An unpredictable chain of events happened yesterday that has left me in a state of slight distress and ambiguity. I was babysitting for the foursies (kids, ages 6, 4, 2, 2) for the afternoon. Toy Story was playing in the background. I’d seen it many times when my kids were little ones. I giggled when I heard reference to Pizza Planet in the movie. My son called the pizza place down the street Pizza Planet once he had seen the movie. The sound of the arm laser of Buzz Lightyear brought me back to many years ago when my son had the Buzz Lightyear toy and made that sound over and over and over and over. These thoughts made me smile. I also felt a longing for the time when my baby boy was truly a baby boy. He is 21.
Toy Story 2 was next. I’d seen it once. I caught bits of it but when the sad song came on I turned my head to watch. The toy, Jesse, was dusty under the bed while her owner/kid grew up—friends, nail polish, high heels, etc. I thought of my daughter who, just the other day, picked up one of my old toys from a storage bin and asked if it truly needed to be kept. I paused. I understood the logic behind her question, but there seemed to be enough contemplation on my part for me to just put it back in the box, not really knowing why I needed to keep it. She is 19.
Then, Toy Story 3 happened. I had never seen it before. I was watching off and on until about halfway through.
Me: Wait! Where are they now?
Lu: They are in the garbage place.
Me: Oh no–The purple bear is stuck!
Lu: That’s okay, he’s mean.
Me: No, it’s not okay! We have to love our neighbor, even if they are mean.
Lu: But, he’s a bad bear!
Me: It doesn’t matter, though. We still have to—wait, is that a furnace?!?
Lu: Yes, it’s not the light to outside.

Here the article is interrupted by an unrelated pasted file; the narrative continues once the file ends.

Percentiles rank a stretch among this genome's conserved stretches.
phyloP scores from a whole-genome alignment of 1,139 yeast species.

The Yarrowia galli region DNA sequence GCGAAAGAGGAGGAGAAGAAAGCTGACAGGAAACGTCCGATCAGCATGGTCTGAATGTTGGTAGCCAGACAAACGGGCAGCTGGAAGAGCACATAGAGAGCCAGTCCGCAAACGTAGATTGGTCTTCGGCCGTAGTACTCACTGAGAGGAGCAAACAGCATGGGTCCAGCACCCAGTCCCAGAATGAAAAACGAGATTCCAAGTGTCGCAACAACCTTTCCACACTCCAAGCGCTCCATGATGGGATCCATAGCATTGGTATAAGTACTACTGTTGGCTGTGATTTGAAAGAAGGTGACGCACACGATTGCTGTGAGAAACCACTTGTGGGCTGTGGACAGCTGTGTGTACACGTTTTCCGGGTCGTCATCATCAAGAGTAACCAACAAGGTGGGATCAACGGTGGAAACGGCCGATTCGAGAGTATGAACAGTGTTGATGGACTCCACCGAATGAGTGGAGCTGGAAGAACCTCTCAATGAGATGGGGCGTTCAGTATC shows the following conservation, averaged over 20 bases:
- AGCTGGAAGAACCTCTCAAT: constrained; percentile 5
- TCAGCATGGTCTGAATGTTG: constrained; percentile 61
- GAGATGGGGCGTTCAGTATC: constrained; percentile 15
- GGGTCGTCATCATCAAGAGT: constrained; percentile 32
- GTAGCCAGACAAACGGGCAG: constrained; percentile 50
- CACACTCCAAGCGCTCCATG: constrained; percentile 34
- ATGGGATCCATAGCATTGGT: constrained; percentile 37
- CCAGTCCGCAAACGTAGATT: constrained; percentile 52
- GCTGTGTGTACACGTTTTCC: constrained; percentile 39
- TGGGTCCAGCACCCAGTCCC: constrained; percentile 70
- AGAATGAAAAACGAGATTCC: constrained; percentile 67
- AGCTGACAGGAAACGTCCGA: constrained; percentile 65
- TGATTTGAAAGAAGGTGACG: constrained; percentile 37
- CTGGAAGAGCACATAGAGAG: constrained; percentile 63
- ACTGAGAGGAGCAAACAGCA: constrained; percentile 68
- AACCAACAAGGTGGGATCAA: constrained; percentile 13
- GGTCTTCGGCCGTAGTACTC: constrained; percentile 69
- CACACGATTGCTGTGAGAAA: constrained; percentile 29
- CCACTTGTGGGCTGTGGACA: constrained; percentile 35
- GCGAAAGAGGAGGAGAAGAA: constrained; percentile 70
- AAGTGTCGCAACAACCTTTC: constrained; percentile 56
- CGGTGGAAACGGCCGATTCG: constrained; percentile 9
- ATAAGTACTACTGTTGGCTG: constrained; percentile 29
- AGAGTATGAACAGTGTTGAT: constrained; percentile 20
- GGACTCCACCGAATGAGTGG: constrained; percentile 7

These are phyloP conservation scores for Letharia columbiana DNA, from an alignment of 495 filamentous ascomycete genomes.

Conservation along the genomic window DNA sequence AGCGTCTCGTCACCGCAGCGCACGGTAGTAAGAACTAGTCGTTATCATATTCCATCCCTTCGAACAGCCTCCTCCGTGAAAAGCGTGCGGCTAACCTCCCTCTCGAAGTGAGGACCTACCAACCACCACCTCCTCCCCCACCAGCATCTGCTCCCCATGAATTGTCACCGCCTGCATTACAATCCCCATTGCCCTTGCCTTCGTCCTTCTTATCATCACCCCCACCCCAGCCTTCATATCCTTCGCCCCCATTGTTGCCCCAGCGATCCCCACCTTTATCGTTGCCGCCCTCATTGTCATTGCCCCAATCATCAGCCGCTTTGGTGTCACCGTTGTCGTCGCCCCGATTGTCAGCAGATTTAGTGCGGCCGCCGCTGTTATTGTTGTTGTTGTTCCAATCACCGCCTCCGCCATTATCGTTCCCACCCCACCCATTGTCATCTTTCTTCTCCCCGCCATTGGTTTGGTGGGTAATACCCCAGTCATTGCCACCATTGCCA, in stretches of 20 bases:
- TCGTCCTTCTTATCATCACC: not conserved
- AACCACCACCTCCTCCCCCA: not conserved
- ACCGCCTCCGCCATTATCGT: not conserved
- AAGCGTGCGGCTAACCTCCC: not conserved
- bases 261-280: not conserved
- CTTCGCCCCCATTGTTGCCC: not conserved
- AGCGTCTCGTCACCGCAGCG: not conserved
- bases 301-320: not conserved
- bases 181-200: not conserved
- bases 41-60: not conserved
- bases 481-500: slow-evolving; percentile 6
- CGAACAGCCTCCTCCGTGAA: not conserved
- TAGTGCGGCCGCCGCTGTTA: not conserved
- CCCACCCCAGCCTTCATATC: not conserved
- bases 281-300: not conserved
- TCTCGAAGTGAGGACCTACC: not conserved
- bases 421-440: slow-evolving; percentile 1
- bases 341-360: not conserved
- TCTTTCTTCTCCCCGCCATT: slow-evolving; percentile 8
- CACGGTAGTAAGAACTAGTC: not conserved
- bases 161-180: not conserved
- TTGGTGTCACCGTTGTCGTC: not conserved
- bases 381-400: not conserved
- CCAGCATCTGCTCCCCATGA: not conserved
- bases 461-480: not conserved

Me: Oh, look! The purple bear is going to push the emergency stop button.
Lu: Just wait.
Me: [GASP] What?!? He didn’t push the button!!!
(This is where my eyes start leaking and I realize that I’m in front of 4 children. Also, I’ve just made an important point about loving your neighbor that is now all shot to hell.)
Lu: Now they are in the furnace and they’re going to die.
(This is where I watch these damn toys hold hands together in the furnace as they are about to die, eyes still leaking, and I pray that none of the kids look at me.)
Me: Oh, Thank God! The grabby thing saved them!
(This is where I say that I have to use the bathroom so I can gather myself together and stop weeping so I can go back to being a responsible adult.)
Me: Wait, is Woody in the attic box or the college box?
Me: What is he writing on the sticky note?
(This is when my face contorts into weirdness in order not to burst into tears and my eyes start leaking again. I watch as Andy takes the box to the little girl down the street and gives her his toys. Then, Andy smiles at Woody and he smiles back. That’s when I lost it. Back to the bathroom to get a grip!)
Too many emotions all in a matter of hours. My kids left for college and growing up and adulthood. No more Pizza Planet, laser noises and giggly sleepovers. It’s just me. It’s just me, the cats, and my storage bins of Woody’s and Jesse’s, pictures, and other stuff that is meaningful…and other stuff that is crap. It was a beautiful, eye-opening, heart-opening, happy and sad day.